This page describe how to do it with examples.


  • The purpose of a module file is to simplify how to configure/modify your Unix environment to run or have access to some specific set of tools/applications/etc....
  • A module file also allows users to change their configuration without worrying what shell is being used (bash or csh), 
  • Module files to access general purpose or supported tools/applications are written and maintained by the HPC support team.

2.b Available Module Files

For a current list of all available module files on Hydra, see here (or as plain text here).

(lightbulb) In the bioinformatics and tools categories, the list of module files does not include every version of each software package installed. For these sections, you will need to run  module avail on Hydra to see every available version.

3. Compilers

We support the following three different compilers:

  1. The GNU compilers (gcc, g++, gfortran)
  2. The Intel compilers (icc, icpc, ifort)
  3. The PGI compilers (pgcc, pgf77, pgf90, pgfortran)

MPI is available for each compiler.

To access a compiler, use the corresponding module: [this needs to be updated

compilermodule load gccmodule load intelmodule load pgi
compiler+MPImodule load gcc/mpich

module load intel/mpi

module load pgi/mvapich



4.4.7 (default)

4.9.1, 4.9.2





2015.5 (default)

2016.0, 2016.3

2017.1, 2017.10



15.1 (default), 15.9

16.4, 16.10

17.1, 17.10



  • The default values and the list of available values might change before this documentation page is updated.
  • To check what versions are available, use something like
    % ( module -t avail ) | & grep gcc
  • In most cases, you cannot mix and match compilers, their respective libraries, and the associated run-time environment,
    doing so may lead to unpredictable results.

4. How to Build and Run MPI Programs on Hydra

 [this needs to be updated


module load














submitqsub -pe orte Nqsub -pe orte Nqsub -pe mpich N

machines list file




(in qsub job file)

mpirun -np $NSLOTS ./code

mpirun -np $NSLOTS ./code

mpirun -np $NSLOTS -machinefile $TMPDIR/machines ./code

display content of

machines list file

   echo using $NSLOTS slots on:


 echo using $NSLOTS slots on:


echo using $NSLOTS slots on:

sort $TMPDIR/machines | uniq -c

IB supportyes, (via OMPI_MCA_btl)yes, (via I_MPI_FABRICS)yes, (via module selection)





including mpich, mvapich & openmpi examples


Do not use mpicc or mpif90 with the Intel compiler.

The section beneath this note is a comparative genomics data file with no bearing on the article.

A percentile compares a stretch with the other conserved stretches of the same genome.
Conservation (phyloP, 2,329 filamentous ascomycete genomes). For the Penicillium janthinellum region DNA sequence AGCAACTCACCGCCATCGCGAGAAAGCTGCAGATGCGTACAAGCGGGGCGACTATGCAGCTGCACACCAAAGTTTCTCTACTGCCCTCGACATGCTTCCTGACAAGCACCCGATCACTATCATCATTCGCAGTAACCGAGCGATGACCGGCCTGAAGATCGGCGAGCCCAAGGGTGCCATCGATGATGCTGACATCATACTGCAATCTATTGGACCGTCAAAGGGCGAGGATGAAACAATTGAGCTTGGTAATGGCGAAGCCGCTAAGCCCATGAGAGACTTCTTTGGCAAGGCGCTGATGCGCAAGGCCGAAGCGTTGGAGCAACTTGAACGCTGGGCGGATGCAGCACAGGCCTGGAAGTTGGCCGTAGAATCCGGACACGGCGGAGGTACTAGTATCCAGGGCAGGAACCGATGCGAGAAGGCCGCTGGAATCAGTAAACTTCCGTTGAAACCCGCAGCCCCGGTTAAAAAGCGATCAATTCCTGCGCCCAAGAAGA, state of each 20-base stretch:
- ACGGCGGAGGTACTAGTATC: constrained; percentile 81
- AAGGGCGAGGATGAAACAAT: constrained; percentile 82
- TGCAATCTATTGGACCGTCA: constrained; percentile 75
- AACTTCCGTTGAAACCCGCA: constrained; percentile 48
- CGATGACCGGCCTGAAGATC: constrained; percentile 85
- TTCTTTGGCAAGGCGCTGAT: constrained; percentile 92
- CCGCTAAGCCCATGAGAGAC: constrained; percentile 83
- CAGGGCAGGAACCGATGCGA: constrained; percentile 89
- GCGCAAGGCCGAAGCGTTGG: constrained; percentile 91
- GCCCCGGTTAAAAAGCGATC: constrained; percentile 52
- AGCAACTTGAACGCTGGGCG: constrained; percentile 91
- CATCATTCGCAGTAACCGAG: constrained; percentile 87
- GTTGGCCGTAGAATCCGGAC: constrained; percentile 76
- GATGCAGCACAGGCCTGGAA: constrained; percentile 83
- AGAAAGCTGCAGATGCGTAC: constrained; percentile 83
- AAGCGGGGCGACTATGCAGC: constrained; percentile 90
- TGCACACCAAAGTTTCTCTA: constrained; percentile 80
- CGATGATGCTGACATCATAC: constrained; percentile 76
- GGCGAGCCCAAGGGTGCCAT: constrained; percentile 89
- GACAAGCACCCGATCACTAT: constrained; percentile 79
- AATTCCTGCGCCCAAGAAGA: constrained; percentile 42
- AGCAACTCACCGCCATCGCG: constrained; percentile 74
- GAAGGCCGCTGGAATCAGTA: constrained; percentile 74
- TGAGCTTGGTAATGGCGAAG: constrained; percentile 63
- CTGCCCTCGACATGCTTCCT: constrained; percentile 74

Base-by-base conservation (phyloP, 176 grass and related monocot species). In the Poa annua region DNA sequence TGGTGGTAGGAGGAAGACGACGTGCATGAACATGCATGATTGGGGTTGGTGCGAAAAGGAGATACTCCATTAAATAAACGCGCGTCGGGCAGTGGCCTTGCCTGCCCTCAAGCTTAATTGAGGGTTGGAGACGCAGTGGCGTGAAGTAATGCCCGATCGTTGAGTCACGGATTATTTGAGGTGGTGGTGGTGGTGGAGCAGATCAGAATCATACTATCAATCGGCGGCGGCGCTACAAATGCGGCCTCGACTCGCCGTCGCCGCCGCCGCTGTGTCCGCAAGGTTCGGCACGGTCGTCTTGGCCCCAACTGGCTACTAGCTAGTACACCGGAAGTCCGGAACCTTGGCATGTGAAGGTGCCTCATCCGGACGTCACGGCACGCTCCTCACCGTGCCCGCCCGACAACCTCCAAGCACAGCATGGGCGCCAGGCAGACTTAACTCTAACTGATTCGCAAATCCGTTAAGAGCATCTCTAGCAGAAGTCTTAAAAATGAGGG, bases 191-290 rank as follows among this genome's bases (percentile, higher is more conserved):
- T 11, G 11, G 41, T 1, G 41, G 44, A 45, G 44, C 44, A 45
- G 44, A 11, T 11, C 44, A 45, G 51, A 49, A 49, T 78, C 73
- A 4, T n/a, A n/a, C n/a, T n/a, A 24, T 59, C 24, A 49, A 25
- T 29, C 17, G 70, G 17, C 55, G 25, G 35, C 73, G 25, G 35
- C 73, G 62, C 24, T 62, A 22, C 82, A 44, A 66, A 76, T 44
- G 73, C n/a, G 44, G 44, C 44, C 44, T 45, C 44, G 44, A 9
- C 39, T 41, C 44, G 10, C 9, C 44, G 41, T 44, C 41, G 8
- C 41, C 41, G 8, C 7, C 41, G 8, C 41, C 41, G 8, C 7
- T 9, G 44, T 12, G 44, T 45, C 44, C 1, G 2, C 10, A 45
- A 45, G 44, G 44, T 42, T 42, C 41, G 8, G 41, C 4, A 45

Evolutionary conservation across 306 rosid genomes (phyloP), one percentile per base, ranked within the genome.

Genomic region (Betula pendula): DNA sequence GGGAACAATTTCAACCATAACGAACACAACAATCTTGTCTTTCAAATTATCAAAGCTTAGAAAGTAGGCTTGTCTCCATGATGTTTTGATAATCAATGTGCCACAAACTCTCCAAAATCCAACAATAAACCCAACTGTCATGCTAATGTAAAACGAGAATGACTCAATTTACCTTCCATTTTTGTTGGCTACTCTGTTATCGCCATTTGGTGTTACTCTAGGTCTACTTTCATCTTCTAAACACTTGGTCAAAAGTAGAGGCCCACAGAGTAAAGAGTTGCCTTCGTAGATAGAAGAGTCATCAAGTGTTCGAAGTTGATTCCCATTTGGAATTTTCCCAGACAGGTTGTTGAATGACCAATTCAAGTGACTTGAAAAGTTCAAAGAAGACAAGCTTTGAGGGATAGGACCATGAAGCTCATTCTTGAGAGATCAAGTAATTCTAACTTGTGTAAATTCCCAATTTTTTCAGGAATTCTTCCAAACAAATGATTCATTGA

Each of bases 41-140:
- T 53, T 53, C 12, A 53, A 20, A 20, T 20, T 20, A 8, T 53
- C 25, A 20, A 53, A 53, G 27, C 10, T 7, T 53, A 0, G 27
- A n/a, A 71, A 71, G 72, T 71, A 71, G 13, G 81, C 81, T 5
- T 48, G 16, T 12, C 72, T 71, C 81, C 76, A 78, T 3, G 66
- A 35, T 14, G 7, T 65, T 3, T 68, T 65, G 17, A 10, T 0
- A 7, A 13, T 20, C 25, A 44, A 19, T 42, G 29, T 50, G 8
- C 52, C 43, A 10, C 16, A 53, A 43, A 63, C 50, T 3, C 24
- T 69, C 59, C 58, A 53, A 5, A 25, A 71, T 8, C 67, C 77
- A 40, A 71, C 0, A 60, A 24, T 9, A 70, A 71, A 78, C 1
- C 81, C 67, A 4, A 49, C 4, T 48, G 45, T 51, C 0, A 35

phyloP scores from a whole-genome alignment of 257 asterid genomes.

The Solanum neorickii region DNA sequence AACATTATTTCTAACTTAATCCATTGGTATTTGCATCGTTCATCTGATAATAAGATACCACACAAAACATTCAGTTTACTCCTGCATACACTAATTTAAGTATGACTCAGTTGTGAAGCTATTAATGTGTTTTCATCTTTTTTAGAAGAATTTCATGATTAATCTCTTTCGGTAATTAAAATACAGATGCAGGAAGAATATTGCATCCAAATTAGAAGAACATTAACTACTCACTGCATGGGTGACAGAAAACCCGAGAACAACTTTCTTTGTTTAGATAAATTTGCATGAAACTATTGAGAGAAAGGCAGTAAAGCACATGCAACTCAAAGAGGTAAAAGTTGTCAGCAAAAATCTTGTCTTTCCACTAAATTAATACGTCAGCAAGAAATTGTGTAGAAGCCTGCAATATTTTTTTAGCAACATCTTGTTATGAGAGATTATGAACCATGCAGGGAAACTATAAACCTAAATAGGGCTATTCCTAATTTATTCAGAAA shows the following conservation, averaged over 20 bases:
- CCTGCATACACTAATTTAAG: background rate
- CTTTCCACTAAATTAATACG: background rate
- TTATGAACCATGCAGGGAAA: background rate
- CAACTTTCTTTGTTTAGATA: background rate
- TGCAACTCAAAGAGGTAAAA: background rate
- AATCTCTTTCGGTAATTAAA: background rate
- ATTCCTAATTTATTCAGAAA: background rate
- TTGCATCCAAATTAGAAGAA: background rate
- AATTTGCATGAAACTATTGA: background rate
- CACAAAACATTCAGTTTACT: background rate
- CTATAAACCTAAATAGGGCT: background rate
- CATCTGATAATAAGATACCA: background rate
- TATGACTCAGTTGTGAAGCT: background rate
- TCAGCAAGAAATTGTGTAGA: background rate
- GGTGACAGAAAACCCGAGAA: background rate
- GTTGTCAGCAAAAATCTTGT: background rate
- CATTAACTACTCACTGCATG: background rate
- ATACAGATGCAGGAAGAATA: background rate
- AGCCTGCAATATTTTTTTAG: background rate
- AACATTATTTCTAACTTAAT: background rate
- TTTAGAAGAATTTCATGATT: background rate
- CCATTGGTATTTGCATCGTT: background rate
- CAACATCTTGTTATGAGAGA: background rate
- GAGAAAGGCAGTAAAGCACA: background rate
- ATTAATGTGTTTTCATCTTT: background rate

including mpich, mvapich & openmpi examples


  • The value of N is the number of CPUs (slots, computing elements, etc) you want your code to use,
    • it can also be specified as "N-M", meaning at least N and at most M CPUs (slots, ...)
    • the job script should use the environment variable NSLOTS (via $NSLOTS) to access the assigned number of CPUs (slots),
      that number should not be hardwired;
    • the list of nodes set aside for your MPI job is compiled by the GE and passed to the job script via a machine list file
      that file is either
      • $PE_HOSTFILE (ORTE), or
      • $TMPDIR/machines (MPICH)

  • The string ./code is to be replaced by the name of your MPI executable.
  • Whether you build or run an MPI program, you must first load the corresponding module.
  • There are several implementations of MPI: mpich and openmpi (aka ORTE), plus mvapich the IB implementation of mpich.
  • This can be confusing, so look at the examples.

(lightbulb) You can find more information under Submitting Distributed Parallel Jobs with Explicit Message Passing.

5. How to Build and Run Multi-Threaded Programs

  • You can build and run multi-threaded programs on the cluster;
  • You can either write, or use, a program that starts separate threads to parallelize tasks, or
  • you can use the compilers to produce multi-threaded code, using OpenMP directives, known as pragmas.
    A pragma is a directive that looks like a comment, but get parsed by the compiler when invoking it with the appropriate flag.

  • A multi-threaded code (application) must run on a single compute node and usually uses a shared memory model;
    • The total cumulative available memory of a multi-threaded code is thus limited to the largest amount of memory available on any compute node;
      by contrast MPI code uses a distributed memory model, and can thus access a much larger cumulative amount of memory.
    • Similarly, the total number of threads (CPUs) available to a multi-threaded code is thus limited to the largest amount of CPUs available on any compute node;
      by contrast MPI code uses a distributed model, and can thus make use of a much larger total number of CPUs.

  • To submit a job that will use a multi-threaded application, you must
    • request a number of CPUs via the qsub option -pe mthread N, where N is the number of CPUs
    • The number of requested CPUs can also be specified as N-M, meaning at least N and at most M CPUs
    • The more CPUs you request, the less likely it is that many machines will have that many CPUs and/or that many free CPUs,
    • The maximum number of available CPUs (in the regular queues) is 64, and drops to 40 or 24 for some special nodes.

  • The job script should use the environment variable NSLOTS (via $NSLOTS) to access the allocated number of CPUs (slots), that number should not be hardwired.


  • The following compiler flags enable OpenMP pragmas in your code:

    -openmp is deprecated

    How to parallelize a code using OpenMP directives is beyond the scope of this set of documentation.

  • OpenMP code uses the environment variable OMP_NUM_THREADS to specify the number of threads, it should thus be set to NSLOTS:

    C-shell (csh) syntaxBourne shell (sh) syntax

You can find more information under Submitting Parallel Jobs.

6. Libraries

The following libraries are available:

LibraryDescriptionWhere to find examples


Linear Algebra libraries~hpc/examples/lapack
MKLIntel's Math Kernel Library~hpc/examples/lapack/intel
GSLGNU Scientific Library~hpc/examples/gsl

7. Packages/Tools

6. BioInformatics/Genomics Software

Last updated    SGK